Protein S deficiency

What causes protein S deficiency?

Protein S deficiency is usually hereditary, but may be acquired. The hereditary form of protein S deficiency is caused by a mutation in a gene called PROS1. This condition is inherited in an autosomal dominant manner, which means that an individual who inherits only one mutated copy of PROS1 has an increased chance of developing symptoms of this disease. Individuals who inherit one mutated copy of the PROS1 gene are said to be heterozygotes while those that inherit two mutated copies of the PROS1 gene are called homozygotes. Blood clots (thrombosis) may occur in both heterozygotes and homozygotes; however, homozygotes may develop a severe form of thrombosis called purpura fulminans. Purpura fulminans involves severe clotting throughout much of the body and is a life- threatening condition.

Rarely, protein S deficiency is acquired, meaning it develops as a result of another condition such as liver disease or vitamin K deficiency.

Last updated on 05-01-20

Are there any reports of individuals diagnosed with cryoglobulinemia and protein S deficiency?

We identified two cases reported in the medical literature that you might find helpful. Case reports document clinical findings associated with individual cases. It is important to keep in mind that although there are often symptoms or clinical findings that are documented in these case reports, they are based on the specific individuals that are studied and may differ from one affected person to another. Click on each link to read a summary of the article.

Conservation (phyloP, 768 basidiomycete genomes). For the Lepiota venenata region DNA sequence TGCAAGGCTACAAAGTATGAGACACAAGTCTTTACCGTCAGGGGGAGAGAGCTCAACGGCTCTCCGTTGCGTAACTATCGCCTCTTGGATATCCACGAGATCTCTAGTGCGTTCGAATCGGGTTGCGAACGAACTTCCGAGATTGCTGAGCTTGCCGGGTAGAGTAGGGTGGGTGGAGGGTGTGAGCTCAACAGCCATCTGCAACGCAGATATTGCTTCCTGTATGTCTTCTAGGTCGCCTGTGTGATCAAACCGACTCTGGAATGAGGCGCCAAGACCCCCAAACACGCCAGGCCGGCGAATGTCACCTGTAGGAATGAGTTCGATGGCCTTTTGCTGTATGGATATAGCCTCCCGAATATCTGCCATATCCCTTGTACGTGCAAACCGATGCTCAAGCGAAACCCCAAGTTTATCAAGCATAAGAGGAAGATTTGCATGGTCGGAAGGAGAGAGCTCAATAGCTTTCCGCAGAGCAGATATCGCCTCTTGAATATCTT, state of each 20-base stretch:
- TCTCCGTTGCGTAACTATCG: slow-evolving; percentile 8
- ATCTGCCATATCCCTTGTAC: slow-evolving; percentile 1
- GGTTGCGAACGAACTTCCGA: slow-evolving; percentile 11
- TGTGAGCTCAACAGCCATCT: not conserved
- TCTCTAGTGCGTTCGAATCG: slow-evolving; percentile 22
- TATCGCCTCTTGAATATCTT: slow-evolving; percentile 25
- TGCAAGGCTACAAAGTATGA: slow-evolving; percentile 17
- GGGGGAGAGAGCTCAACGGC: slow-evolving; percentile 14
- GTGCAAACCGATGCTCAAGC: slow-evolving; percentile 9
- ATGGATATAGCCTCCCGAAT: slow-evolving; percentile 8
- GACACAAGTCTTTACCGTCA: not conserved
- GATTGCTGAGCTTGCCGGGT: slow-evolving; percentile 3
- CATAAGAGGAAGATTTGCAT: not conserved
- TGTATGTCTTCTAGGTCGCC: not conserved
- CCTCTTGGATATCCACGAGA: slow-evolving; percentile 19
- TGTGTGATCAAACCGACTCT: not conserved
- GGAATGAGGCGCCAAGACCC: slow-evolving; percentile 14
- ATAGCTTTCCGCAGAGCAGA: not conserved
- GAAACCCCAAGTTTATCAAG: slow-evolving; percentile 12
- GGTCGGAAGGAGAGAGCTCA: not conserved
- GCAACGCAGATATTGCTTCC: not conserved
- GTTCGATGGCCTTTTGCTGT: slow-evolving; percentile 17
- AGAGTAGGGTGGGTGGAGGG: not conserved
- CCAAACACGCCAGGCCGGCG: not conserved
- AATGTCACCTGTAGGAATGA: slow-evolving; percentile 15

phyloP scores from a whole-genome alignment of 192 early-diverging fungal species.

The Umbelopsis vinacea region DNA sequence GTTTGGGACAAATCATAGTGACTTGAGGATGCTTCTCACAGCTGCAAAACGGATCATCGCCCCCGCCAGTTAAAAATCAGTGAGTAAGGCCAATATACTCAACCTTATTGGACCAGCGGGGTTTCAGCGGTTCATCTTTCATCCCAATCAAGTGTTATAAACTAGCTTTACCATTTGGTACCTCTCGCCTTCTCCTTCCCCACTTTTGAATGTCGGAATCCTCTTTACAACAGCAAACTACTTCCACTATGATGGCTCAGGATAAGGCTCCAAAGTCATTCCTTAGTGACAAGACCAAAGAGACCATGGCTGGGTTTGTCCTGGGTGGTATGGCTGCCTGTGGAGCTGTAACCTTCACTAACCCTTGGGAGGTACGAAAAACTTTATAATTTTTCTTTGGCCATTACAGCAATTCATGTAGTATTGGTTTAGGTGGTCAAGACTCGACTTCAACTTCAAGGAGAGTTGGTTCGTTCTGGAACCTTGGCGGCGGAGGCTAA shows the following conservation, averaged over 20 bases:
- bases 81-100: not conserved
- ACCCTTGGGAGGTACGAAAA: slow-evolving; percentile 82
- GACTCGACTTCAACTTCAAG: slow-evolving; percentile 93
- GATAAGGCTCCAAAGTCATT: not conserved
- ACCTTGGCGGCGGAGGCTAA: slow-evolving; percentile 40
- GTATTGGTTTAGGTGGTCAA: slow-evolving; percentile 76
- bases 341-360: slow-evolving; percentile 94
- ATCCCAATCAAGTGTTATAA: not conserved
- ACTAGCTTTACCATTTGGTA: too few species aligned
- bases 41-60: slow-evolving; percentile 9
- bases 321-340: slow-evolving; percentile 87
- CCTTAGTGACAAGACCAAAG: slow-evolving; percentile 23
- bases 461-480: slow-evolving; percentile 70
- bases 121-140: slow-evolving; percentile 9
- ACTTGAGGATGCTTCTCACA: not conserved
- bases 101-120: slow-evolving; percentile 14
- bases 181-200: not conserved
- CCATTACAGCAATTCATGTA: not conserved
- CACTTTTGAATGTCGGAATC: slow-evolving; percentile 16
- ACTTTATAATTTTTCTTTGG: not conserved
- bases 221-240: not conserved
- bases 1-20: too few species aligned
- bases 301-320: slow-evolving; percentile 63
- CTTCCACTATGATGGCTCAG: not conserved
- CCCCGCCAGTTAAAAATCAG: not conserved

1. Hernández JL, Zarrabeitia R, Fernández-Llaca H, Hortal L, González-Macías J. Multifactorial thrombotic-type microangiopathy with skin ulcers and hepatitis C infection. Eur J Intern Med. 2000 Jun;11(3):165-167. http://www.ncbi.nlm.nih.gov/pubmed/10854824

2. Ho BL, Huang P, Khor GT, Lin RT. Simultaneous thrombosis of cerebral artery and venous sinus. Acta Neurol Taiwan. 2008 Jun;17(2):112-6. http://www.ncbi.nlm.nih.gov/pubmed/18686652

Last updated on 05-01-20

How common is protein S deficiency?

Protein S deficiency is estimated to occur in 1 out of every 20,000 individuals.

Last updated on 05-01-20

Can protein S deficiency be hereditary if my parents did not have it?

Protein S deficiency can be hereditary if an affected individual's parents do not have symptoms of this disease. Some individuals with this condition never develop symptoms; in fact, approximately 20-40% of individuals with protein S deficiency never develop a clot. This means it is possible for a parent of an affected individual to have protein S deficiency without showing signs of the condition. Though a parent with protein S deficiency may not have symptoms, they still have a chance of passing the conditon to offspring.

Last updated on 05-01-20

Has any correlation been found between cryoglobulinemia and protein S deficiency?

We identified one study that investigated the contribution of blood clotting disorders (including protein S deficiency) to the symptoms of mixed cryoglobulinemia. In this study, researchers found that having high levels of homocysteine in the blood (hyperhomocysteinemia) was a risk factor for severe purpura and for the presence of skin ulcers. None of the other causes of blood clotting (thrombophilia) that were studied influenced the clinical presentation of mixed cryoglobulinemia.

Last updated on 05-01-20

What is protein S deficiency?

Protein S deficiency is a disorder that causes abnormal blood clotting. When someone bleeds, the blood begins a complicated series of rapid chemical reactions involving proteins called blood coagulation factors to stop the bleeding. Other proteins in the blood, such as protein S, usually regulate these chemical reactions to prevent excessive clotting. When protein S is missing (deficient), clotting may not be regulated normally and affected individuals have an increased risk of forming a blood clot called a thrombosis. People at risk to have protein S deficiency are those with an individual or family history of multiple blood clots in the veins. Treatment may include taking medication known as blood thinners to decrease the chance of developing a blood clot.